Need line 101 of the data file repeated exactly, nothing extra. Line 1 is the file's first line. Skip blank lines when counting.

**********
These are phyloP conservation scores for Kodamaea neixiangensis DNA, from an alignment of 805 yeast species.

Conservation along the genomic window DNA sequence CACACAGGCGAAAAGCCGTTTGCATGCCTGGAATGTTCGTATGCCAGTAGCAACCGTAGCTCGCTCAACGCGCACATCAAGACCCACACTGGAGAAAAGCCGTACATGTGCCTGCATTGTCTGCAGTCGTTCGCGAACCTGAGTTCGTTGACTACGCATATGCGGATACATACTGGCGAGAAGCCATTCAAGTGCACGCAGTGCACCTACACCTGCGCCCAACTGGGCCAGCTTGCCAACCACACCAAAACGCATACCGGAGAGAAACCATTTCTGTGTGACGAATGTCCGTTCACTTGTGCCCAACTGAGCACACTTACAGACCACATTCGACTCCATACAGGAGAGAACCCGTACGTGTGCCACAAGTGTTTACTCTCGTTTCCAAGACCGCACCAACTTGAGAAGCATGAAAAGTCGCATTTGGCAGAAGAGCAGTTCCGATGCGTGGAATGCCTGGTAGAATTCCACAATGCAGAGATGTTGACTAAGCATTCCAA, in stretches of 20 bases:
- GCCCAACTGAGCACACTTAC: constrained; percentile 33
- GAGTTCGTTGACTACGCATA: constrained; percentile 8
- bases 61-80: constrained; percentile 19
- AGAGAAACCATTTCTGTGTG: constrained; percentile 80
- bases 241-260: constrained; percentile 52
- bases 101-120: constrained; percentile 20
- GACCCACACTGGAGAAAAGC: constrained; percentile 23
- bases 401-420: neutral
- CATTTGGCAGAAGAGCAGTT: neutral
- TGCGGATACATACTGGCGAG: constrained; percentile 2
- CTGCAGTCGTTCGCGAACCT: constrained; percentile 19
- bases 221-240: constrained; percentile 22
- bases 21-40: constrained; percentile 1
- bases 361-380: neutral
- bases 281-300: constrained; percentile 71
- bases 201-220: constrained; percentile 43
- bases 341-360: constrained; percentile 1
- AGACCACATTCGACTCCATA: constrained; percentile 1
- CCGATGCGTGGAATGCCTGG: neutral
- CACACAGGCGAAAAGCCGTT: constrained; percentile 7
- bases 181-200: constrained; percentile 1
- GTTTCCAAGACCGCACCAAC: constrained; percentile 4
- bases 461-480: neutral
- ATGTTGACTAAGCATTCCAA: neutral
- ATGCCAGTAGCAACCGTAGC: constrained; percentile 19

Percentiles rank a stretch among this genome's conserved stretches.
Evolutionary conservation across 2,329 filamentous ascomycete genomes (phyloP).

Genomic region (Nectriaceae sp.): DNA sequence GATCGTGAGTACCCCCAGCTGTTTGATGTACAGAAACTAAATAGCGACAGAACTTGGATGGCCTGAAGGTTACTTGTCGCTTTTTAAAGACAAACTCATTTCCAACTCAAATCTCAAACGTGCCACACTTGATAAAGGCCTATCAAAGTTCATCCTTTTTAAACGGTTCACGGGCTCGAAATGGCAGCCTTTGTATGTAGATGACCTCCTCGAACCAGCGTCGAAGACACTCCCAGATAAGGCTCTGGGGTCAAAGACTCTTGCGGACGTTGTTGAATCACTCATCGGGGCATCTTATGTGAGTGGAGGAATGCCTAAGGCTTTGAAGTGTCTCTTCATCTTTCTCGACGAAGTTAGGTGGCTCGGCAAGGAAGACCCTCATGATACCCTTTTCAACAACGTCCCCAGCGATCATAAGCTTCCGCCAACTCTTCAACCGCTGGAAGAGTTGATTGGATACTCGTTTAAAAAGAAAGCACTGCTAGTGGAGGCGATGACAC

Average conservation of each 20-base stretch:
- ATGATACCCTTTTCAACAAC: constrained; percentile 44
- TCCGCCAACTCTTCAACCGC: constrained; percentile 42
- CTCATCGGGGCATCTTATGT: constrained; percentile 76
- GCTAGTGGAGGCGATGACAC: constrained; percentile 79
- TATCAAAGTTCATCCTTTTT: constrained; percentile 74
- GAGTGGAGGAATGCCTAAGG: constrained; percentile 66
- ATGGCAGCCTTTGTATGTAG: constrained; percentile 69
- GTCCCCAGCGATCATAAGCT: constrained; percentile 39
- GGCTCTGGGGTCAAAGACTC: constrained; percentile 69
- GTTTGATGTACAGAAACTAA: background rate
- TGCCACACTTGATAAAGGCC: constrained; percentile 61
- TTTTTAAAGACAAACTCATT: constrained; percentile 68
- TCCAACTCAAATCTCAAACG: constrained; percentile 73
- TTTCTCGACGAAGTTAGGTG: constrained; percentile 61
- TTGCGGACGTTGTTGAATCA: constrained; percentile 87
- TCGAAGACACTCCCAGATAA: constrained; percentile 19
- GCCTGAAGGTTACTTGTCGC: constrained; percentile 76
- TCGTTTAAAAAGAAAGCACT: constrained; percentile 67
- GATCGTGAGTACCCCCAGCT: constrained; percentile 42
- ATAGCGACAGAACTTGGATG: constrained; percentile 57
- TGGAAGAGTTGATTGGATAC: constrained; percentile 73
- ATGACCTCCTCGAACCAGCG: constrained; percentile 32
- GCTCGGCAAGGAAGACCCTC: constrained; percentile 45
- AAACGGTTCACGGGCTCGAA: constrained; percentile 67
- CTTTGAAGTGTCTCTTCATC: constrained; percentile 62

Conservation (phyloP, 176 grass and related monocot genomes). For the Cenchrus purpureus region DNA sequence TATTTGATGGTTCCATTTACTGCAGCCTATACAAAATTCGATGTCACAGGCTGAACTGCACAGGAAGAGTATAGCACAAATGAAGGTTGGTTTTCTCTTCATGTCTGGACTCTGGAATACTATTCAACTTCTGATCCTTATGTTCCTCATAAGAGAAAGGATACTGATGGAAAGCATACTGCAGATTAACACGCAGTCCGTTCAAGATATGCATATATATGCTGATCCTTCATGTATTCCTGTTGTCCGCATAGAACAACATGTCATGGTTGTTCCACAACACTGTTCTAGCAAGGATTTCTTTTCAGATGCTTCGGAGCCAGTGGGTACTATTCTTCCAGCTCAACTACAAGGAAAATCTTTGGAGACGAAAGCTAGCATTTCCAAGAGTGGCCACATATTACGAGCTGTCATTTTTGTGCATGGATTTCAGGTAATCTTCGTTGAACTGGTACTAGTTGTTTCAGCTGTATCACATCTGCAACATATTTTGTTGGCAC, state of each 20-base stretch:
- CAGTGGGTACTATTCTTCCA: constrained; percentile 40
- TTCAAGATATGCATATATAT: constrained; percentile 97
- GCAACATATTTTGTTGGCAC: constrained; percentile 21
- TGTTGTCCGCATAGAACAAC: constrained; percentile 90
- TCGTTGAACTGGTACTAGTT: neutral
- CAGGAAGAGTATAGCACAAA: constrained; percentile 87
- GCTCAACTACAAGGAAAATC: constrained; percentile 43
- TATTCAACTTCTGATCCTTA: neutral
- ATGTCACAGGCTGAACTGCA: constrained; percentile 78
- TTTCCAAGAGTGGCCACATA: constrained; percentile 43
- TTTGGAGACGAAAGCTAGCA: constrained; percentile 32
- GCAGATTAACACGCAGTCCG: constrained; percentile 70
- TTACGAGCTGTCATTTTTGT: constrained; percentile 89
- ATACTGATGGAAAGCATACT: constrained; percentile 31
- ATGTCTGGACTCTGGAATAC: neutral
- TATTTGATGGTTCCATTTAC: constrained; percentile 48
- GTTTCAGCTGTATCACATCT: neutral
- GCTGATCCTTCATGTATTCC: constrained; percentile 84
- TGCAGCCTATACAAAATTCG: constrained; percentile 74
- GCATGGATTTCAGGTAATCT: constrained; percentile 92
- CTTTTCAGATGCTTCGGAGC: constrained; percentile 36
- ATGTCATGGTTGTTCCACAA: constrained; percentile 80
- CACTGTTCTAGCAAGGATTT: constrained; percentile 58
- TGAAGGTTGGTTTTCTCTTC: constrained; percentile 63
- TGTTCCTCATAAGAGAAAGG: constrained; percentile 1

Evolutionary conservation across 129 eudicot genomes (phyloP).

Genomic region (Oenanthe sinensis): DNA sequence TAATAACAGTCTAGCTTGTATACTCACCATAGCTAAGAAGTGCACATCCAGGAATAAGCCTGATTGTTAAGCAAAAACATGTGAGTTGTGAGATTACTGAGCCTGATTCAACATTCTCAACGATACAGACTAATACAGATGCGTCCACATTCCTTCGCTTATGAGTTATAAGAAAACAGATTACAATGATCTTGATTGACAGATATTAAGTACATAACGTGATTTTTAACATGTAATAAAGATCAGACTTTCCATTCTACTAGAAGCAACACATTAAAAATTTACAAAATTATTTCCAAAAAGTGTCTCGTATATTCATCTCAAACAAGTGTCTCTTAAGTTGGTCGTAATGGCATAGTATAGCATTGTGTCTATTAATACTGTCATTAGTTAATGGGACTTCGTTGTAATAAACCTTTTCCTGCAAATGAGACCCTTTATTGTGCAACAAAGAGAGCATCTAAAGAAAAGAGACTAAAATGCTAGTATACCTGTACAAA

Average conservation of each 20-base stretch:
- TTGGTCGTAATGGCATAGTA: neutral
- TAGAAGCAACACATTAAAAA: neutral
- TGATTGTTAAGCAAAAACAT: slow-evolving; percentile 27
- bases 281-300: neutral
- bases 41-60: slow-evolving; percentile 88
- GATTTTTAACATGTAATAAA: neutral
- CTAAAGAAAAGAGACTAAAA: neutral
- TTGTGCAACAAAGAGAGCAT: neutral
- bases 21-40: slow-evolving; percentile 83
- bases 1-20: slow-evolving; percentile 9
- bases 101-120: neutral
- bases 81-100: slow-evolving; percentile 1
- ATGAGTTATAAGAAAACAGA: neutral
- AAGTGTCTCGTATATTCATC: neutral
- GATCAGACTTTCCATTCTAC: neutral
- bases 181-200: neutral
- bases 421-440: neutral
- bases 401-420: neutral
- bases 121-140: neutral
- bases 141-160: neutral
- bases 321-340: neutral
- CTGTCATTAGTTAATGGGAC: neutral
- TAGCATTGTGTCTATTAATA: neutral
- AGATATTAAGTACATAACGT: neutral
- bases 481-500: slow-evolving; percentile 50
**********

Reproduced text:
- bases 181-200: neutral